Dr. Mike Marshall's Pitching Coach Services

1973 Sporting News

Marshall's Scroogie Pays Off to Tune of 50 Thousand
The Sporting News
by Ian MacDonald
March 24, 1973

Mike Marshall has been throwing a screwball in live action for three years now.  The pitch is so effective that he will be earning $50,000-plus for his frequent jogs from the Expos' bullpen this season.

One has to wonder what the 30-year-old Ph.D. candidate would be making if he had been permitted to throw his bread-and-butter pitch earlier in his career.

"Mayo Smith wouldn't let me use the pitch in Detroit," Marshall recalled after his first workout here, one week after camp had officially started.

"Barney Schultz and Sal Maglie wouldn't let me use the pitch at Seattle.  Harry Walker was against me using it at Houston.

"Don't ask me why, but if you get a chance some time, ask them.  I've been throwing the screwball regularly for three years and I've never had a sore arm."

Marshall has been throwing his version of the screwball with remarkable success for these past three years.  Last year, emerged quite definitely as one of the game's superior relievers, forging a 14-8 record with 18 saves and a superb 1.78 earned-run average.

"My screwball is not really the same as others," Mike said.  "You can't identify my pitch with the screwballs that Tug McGraw and Jim Brewer throw.  They throw what is accepted as a screwball.  My pitch should be called something else.  The ball spins in a different way.

"Nobody else can throw the pitch that I have."

Marshall developed his pitch throwing against a brick wall of the field house at Michigan State in East Lansing, where he works each winter on his Ph.D. in education.  The righthander prides himself on the fact that few batters have handled his pitch, but he points out quickly that he needs other throws in his arsenal as well.

"Any good .300 hitter can make contact with the screwball--if he knows when it's coming," Mike said.  "That's why I work on a fast ball and a slider as well. You keep the batter off balance and then the screwball is tough.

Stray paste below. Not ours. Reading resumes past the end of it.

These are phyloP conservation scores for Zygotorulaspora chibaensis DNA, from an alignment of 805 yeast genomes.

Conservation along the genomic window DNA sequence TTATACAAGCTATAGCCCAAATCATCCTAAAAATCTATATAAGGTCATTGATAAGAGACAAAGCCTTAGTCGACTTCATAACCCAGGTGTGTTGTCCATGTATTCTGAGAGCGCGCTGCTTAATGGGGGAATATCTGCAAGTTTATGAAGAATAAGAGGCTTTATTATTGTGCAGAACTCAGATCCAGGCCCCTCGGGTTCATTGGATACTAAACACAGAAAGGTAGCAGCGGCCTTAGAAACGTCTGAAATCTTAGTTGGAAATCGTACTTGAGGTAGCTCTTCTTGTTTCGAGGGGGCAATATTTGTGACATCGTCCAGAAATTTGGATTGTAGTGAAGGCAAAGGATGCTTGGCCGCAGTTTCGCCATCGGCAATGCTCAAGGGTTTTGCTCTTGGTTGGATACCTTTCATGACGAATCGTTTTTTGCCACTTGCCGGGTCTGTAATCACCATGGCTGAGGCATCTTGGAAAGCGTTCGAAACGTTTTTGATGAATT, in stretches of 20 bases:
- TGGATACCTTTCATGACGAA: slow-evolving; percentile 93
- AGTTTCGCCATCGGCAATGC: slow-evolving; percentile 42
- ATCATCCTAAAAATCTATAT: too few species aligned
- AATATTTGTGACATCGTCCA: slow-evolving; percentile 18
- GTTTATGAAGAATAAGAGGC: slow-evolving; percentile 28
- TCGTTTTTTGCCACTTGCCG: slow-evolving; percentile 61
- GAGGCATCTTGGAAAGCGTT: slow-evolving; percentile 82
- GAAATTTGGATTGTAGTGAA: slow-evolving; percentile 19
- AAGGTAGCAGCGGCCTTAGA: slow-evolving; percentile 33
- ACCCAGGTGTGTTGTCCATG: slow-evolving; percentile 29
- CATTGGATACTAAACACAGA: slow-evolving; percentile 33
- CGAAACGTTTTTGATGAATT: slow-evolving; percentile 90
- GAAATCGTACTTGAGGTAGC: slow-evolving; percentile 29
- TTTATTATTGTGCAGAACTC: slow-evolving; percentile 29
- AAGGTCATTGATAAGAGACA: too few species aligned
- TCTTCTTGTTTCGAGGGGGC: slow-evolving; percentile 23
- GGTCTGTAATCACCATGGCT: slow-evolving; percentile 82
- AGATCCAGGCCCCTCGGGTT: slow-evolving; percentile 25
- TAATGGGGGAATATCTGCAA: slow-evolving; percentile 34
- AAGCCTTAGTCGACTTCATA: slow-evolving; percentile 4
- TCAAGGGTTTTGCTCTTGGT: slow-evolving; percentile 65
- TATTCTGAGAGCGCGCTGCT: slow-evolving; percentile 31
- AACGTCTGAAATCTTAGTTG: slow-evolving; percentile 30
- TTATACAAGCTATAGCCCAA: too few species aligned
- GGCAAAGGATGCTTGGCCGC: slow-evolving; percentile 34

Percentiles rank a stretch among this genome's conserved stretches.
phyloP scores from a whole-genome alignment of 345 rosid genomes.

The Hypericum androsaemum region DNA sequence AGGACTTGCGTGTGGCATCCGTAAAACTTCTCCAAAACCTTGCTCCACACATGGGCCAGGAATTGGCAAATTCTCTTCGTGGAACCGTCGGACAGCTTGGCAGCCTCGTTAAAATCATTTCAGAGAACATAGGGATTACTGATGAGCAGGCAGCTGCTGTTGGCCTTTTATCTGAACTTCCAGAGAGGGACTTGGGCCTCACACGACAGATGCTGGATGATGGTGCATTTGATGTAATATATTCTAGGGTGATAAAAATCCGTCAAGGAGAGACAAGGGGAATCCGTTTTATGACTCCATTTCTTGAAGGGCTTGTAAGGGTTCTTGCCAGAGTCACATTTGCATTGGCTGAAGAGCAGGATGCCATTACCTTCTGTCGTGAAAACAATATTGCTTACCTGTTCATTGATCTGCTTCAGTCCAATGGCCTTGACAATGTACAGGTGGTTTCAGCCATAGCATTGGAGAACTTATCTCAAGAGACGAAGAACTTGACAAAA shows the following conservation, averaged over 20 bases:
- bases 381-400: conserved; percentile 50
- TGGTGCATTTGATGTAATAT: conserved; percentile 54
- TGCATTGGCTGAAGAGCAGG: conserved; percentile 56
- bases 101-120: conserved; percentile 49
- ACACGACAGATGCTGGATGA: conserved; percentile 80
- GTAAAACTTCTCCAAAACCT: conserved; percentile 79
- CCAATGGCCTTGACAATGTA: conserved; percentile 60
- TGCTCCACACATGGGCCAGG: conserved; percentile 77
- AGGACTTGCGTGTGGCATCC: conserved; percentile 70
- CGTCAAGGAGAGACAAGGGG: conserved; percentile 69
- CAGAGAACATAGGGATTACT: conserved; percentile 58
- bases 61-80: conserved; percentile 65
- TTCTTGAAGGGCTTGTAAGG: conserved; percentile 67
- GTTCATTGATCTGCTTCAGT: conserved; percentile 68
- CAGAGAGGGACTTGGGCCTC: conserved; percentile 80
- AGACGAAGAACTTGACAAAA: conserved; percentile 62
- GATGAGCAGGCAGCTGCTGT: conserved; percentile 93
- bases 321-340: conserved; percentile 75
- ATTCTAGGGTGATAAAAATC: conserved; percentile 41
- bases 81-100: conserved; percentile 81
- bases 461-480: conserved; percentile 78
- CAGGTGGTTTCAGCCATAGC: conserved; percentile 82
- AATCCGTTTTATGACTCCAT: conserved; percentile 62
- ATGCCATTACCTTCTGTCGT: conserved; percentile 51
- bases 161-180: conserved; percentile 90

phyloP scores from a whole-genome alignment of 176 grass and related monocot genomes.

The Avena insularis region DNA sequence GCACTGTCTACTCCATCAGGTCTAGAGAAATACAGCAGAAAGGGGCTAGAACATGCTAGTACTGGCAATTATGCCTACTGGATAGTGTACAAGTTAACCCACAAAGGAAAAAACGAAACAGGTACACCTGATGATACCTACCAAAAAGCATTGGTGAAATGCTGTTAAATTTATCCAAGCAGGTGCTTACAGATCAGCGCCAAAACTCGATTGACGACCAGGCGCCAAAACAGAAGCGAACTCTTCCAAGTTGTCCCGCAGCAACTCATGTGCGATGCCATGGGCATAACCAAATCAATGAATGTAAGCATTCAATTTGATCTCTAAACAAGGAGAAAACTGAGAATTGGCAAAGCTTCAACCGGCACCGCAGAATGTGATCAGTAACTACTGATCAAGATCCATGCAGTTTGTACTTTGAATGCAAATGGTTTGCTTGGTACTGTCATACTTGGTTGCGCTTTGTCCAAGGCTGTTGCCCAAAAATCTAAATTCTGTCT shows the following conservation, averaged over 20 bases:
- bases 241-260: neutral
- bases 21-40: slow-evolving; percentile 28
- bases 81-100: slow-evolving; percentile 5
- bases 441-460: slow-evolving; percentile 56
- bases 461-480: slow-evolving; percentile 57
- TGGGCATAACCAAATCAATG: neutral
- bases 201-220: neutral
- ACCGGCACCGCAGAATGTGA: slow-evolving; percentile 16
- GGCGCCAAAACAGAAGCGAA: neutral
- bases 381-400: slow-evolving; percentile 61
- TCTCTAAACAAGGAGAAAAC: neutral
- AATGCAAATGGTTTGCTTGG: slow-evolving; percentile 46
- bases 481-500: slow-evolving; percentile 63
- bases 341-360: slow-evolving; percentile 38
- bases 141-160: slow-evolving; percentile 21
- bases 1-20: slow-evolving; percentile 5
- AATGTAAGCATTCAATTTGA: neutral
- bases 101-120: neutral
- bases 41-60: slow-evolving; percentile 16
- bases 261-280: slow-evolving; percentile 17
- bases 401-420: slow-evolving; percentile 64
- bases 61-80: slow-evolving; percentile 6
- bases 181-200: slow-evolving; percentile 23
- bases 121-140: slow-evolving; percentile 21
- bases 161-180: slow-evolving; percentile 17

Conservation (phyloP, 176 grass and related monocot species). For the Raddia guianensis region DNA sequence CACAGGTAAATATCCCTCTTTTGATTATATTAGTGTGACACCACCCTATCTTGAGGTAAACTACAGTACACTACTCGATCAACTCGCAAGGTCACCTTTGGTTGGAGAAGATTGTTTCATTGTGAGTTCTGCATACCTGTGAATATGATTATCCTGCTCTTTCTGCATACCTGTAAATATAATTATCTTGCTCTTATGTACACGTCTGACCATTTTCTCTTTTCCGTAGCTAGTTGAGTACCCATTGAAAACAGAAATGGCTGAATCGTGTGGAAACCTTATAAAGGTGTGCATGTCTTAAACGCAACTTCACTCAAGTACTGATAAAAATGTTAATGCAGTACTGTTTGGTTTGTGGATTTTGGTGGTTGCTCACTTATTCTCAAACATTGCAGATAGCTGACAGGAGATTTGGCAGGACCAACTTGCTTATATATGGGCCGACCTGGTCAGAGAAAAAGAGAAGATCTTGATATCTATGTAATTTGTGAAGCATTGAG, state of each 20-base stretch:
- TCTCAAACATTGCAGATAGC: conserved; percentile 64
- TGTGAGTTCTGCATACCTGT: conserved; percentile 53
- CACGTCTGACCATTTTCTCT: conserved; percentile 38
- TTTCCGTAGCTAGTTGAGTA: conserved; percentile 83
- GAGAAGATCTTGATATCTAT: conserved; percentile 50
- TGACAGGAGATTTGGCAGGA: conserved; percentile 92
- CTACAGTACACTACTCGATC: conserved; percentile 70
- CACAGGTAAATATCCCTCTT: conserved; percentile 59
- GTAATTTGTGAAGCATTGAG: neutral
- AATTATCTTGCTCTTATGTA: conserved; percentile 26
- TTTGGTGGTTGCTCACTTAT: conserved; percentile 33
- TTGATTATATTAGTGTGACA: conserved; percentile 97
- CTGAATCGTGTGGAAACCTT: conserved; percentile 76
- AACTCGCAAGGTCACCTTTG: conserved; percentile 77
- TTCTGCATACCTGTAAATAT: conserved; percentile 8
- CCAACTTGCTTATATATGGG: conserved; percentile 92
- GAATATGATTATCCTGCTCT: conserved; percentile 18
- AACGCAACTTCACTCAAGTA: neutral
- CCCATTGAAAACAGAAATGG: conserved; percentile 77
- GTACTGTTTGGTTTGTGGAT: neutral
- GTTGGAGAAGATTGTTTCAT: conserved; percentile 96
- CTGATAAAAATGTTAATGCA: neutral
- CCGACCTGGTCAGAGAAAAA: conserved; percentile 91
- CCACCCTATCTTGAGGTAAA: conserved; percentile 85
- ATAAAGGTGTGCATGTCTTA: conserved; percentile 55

"If you ask me who deserves credit for my pitch, to be perfectly honest with you, I would have to say Mike Marshall.  I thought about it, practiced it, perfected it and threw it."

There was one frustrating stage in Marshall's career when men of lesser constitution might have cracked or certainly given up on the money pitch.  That was during a stretch in June and July, 1971, when the Pirates in particular, were successful against him.

There were extenuating circumstances.  There were misplayed balls.  There were freak bounces.

But through it all Manager Gene Mauch stayed with his man and Marshall never lost faith in the value of the key pitch.

Now Marshall can look back and answer frankly a question about how many men have really connected off his "screwball" for a home run.

"There's only one man who has hit a home run off my screwball," Marshall said, "and I don't even give him credit for it.

"It was last year (April 27) at Los Angeles and we were leading the Dodgers, 4-1, in the eighth inning.  I walked a man.

"This was no time for a hitter to be swinging away.  I threw a sort of half screwball to Steve Garvey.  The ball was high and only had a little spin.  It dropped a little and he hit it out.

"I told Steve he had no business swinging for the fences at that time.  The next two times he came up, I broke his bat."

"Oh, I suppose there'll be others that hit it.  I hope there won't be too many."

The Expos don't think there will be too many.

Happy Pitching Everybody

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